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A quantity of 0.20 mole of carbon dioxide was heated to a certain temperature with an excess of graphite in a closed container until the following equilibrium was reached:$$\mathrm{C}(s)+\mathrm{CO}_{2}(g) \rightleftharpoons 2 \mathrm{CO}(g)$$Under these conditions, the average molar mass of the gases was $35 \mathrm{g} / \mathrm{mol} .$ (a) Calculate the mole fractions of $\mathrm{CO}$ and $\mathrm{CO}_{2}$. (b) What is $K_{P}$ if the total pressure is 11 atm? (Hint: The average molar mass is the sum of the products of the mole fraction of each gas and its molar mass.)

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(a) $y_{\mathrm{CO}_{2}}=0.44, y_{\mathrm{CO}}=0.56$(b) $K_{p}=7.8$

Chemistry 102

Chapter 14

Chemical Equilibrium

Carleton College

University of Maryland - University College

University of Toronto

Lectures

10:03

In thermodynamics, a state of thermodynamic equilibrium is a state in which a system is in thermal equilibrium with its surroundings. A system in thermodynamic equilibrium is in thermal equilibrium, mechanical equilibrium, electrical equilibrium, and chemical equilibrium. A system is in equilibrium when it is in thermal equilibrium with its surroundings.

00:54

In chemistry, chemical equilibrium (also known as dynamic equilibrium) is a state of chemical stability in which the concentrations of the chemical substances do not change in the course of time due to their reaction with each other in a closed system. Chemical equilibrium is an example of dynamic equilibrium, a thermodynamic concept.

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A quantity of 0.20 mole of…

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A quantity of 0.29 mole of…

07:44

The reaction $\mathrm{CO}_…

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12:58

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The reaction CO2(g) + C(s)…

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$\mathrm{CO}_{2}$ is passe…

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The amount of carbon dioxi…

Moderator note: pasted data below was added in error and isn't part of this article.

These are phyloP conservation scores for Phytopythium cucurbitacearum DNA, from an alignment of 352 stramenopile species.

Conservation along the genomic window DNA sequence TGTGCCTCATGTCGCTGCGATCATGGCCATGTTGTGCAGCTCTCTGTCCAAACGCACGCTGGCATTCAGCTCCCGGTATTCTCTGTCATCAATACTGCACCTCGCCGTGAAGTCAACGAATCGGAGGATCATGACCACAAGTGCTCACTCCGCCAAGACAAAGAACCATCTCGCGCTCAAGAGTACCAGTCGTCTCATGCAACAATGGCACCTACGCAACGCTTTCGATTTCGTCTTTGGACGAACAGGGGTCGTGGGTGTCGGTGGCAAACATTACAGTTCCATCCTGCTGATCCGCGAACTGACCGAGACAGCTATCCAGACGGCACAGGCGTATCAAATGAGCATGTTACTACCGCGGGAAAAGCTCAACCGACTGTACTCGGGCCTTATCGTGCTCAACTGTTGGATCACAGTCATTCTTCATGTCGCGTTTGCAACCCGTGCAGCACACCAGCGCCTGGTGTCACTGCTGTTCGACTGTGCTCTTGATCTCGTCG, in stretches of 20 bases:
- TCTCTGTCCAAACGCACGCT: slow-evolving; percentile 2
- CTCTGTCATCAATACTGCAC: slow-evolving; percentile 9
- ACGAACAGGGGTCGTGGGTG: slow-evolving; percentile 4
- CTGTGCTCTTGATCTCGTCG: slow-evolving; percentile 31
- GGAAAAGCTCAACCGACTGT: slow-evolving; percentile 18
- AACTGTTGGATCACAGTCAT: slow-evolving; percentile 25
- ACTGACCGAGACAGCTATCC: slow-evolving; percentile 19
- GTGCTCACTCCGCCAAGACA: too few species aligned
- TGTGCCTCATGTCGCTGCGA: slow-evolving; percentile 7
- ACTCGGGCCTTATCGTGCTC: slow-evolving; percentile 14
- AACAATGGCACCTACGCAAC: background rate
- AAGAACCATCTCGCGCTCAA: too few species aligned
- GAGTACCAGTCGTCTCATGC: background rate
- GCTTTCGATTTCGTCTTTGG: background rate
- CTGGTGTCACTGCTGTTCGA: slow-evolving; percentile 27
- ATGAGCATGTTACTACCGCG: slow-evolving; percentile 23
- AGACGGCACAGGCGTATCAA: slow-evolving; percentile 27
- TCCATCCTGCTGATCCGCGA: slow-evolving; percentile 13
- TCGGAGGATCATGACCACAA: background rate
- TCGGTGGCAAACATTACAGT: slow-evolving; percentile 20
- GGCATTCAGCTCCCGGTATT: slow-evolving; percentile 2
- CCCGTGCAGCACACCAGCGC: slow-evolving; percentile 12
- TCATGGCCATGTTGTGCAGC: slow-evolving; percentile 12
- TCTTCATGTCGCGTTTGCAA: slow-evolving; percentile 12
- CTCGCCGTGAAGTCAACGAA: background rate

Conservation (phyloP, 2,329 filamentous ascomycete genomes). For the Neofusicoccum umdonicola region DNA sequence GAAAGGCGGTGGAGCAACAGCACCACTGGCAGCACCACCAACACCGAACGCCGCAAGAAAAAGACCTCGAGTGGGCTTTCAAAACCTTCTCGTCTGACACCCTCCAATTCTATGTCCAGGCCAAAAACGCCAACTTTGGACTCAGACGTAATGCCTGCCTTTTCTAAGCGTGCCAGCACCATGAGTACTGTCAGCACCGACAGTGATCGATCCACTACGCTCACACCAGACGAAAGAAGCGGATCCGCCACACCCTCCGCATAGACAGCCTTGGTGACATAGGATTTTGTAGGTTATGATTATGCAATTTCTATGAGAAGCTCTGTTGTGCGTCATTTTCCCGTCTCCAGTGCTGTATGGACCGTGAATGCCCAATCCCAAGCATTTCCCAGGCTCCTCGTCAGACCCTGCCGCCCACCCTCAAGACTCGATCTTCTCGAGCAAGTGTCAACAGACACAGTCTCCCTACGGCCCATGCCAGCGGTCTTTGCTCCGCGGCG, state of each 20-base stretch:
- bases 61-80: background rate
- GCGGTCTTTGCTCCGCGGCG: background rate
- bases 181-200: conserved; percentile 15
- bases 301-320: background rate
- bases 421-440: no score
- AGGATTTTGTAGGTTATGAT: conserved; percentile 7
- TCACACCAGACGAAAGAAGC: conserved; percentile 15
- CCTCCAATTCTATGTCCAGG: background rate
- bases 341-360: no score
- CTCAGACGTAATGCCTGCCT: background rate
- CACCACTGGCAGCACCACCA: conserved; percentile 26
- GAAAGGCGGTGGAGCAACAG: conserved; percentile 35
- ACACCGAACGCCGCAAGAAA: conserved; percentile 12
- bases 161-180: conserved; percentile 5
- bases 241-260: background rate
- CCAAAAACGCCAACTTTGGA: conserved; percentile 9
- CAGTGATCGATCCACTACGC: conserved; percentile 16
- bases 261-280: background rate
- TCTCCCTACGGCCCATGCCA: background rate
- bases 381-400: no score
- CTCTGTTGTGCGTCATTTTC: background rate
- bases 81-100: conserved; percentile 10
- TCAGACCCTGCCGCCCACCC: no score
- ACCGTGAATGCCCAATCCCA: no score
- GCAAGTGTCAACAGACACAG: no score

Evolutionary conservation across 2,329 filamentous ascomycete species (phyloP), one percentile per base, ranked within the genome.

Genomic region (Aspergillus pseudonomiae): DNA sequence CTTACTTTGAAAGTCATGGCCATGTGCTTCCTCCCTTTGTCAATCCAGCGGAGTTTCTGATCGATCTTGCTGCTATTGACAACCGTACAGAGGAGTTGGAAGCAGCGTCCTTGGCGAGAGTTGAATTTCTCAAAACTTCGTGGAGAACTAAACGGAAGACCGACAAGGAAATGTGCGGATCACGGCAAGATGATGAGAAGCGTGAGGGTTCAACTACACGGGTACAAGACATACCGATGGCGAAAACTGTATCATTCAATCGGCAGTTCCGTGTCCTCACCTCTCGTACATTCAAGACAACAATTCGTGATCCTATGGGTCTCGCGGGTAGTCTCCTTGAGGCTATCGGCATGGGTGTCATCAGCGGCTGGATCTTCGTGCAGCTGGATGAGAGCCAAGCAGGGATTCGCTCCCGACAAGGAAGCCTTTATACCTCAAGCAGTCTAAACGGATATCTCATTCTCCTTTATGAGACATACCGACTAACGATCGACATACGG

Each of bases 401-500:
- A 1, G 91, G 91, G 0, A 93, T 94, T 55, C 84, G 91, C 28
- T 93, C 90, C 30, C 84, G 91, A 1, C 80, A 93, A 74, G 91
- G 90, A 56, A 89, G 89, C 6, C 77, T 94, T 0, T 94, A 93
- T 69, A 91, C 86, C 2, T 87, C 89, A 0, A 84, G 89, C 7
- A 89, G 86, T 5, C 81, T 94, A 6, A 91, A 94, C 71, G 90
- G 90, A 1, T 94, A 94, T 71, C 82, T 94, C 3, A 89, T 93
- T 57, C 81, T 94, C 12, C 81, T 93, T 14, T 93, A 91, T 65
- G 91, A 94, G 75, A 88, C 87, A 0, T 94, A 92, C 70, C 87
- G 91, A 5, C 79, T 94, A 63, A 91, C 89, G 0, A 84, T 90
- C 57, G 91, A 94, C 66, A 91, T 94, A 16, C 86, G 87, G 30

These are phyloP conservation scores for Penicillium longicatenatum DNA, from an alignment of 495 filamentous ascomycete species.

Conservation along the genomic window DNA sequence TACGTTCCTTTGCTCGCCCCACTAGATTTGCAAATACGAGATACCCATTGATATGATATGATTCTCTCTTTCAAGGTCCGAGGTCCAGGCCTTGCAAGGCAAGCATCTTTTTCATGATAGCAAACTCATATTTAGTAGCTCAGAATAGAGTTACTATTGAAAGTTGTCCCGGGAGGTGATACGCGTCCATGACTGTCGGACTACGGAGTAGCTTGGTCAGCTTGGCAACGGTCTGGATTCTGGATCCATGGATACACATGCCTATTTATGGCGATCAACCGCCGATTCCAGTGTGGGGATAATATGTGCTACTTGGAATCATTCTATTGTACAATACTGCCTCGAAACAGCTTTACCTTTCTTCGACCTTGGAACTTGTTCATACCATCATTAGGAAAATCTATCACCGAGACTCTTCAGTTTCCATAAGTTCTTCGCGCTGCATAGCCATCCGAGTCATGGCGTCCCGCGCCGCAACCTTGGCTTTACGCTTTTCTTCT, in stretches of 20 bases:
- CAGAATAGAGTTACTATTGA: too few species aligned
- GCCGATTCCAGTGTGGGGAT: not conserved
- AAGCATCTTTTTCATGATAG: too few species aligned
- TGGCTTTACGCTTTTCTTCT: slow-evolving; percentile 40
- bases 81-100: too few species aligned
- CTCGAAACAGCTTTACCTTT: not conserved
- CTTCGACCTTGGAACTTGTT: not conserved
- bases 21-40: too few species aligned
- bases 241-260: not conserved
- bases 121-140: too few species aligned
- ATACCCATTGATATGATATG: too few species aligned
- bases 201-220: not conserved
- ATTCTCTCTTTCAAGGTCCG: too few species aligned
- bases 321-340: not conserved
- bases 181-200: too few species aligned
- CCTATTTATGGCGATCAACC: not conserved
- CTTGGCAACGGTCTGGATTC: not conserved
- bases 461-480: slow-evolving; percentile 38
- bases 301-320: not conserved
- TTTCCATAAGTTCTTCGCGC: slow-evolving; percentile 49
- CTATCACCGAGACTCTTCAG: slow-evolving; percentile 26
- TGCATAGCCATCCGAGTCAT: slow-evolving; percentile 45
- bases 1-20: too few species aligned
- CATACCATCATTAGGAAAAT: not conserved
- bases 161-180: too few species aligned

This is a fairly challenging problem. It requires you to think of equilibrium in a slightly different way in terms of fractions and average molar masses. And then you need to understand the concept of average Miller Mass being a weighted average based upon those fractions. So let's start with the equation that's given to us. We have solid carbon dioxide reacting. I'm so sorry. Solid carbon reacting with gaseous carbon dioxide, one mole of each of them producing two moles of carbon monoxide. Then we know that at equilibrium there's an average molar mass of 35 grams per mole. If the average Mueller mass at equilibrium is 35 grams per mole, then that should be equal to the fraction that is carbon dioxide multiplied by the molar mass of carbon dioxide, plus the fraction that is carbon monoxide multiplied by the molar mass of carbon monoxide. So where did we get the fraction than that is carbon dioxide and the fraction that is carbon monoxide? Well, if we start out with 0.2 moles of carbon dioxide, then as the reaction proceeds, it will decrease by X X is just an unknown amount as it approaches equilibrium so the moles, then of carbon dioxide at equilibrium will be 0.2 minus X. The moles of carbon mine oxide at equilibrium will be two X, assuming we have no moles of carbon monoxide, which is the way the problem was described, Um, when the reaction began, then we produced twice Aziz many moles of carbon monoxide as there is a decrease in moles carbon dioxide. So the fraction then will be the molds that we have an equilibrium divided by the total bowls at equilibrium, the total moles at equilibrium will be the moles of carbon monoxide. Sorry, moles of carbon dioxide 0.20 minus X plus the moles of carbon monoxide, which is two x. So that's how we get our denominator. The moles of carbon dioxide that air created at equilibrium, divided by the total moles of gas. It equilibrium the most of carbon monoxide at equilibrium, divided by the sum which is the total moles of gas at equilibrium. Then we have a fair amount of algebra to do. If we multiply both sides of the equation by this denominator will end up getting 35 x plus seven will be equal to and then we'll distribute this 44 through here and will take the 28 multiply it by two x and we'll get 8.8 minus 44 X plus the 56 X coming from this contribution over here. Then we'll go ahead and collect our like terms and solve for X. And we get X equal. 2.78 Okay, now we're not done. That's just X in order to solve for the fraction that is carbon dioxide we need to solve for this fraction here and then for the fraction that is carbon monoxide. We need a plug in X to this ratio here, so we'll do that for carbon dioxide. It'll be the 0.20 minus X, divided by the point to zero minus x plus two x or essentially just plus X, and we get a fraction of about 0.44 We'll do the same thing with carbon monoxide, and we get a fraction of about 0.56 then to solve four K P. If the total pressure is 11 atmospheres, then KP is going to be equal to the pressure that is carbon monoxide squared, which will be the fraction that is carbon monoxide multiplied by the total pressure and then divide that by the fraction that is carbon dioxide multiplied by 11 and we get a K P value of 7.8.

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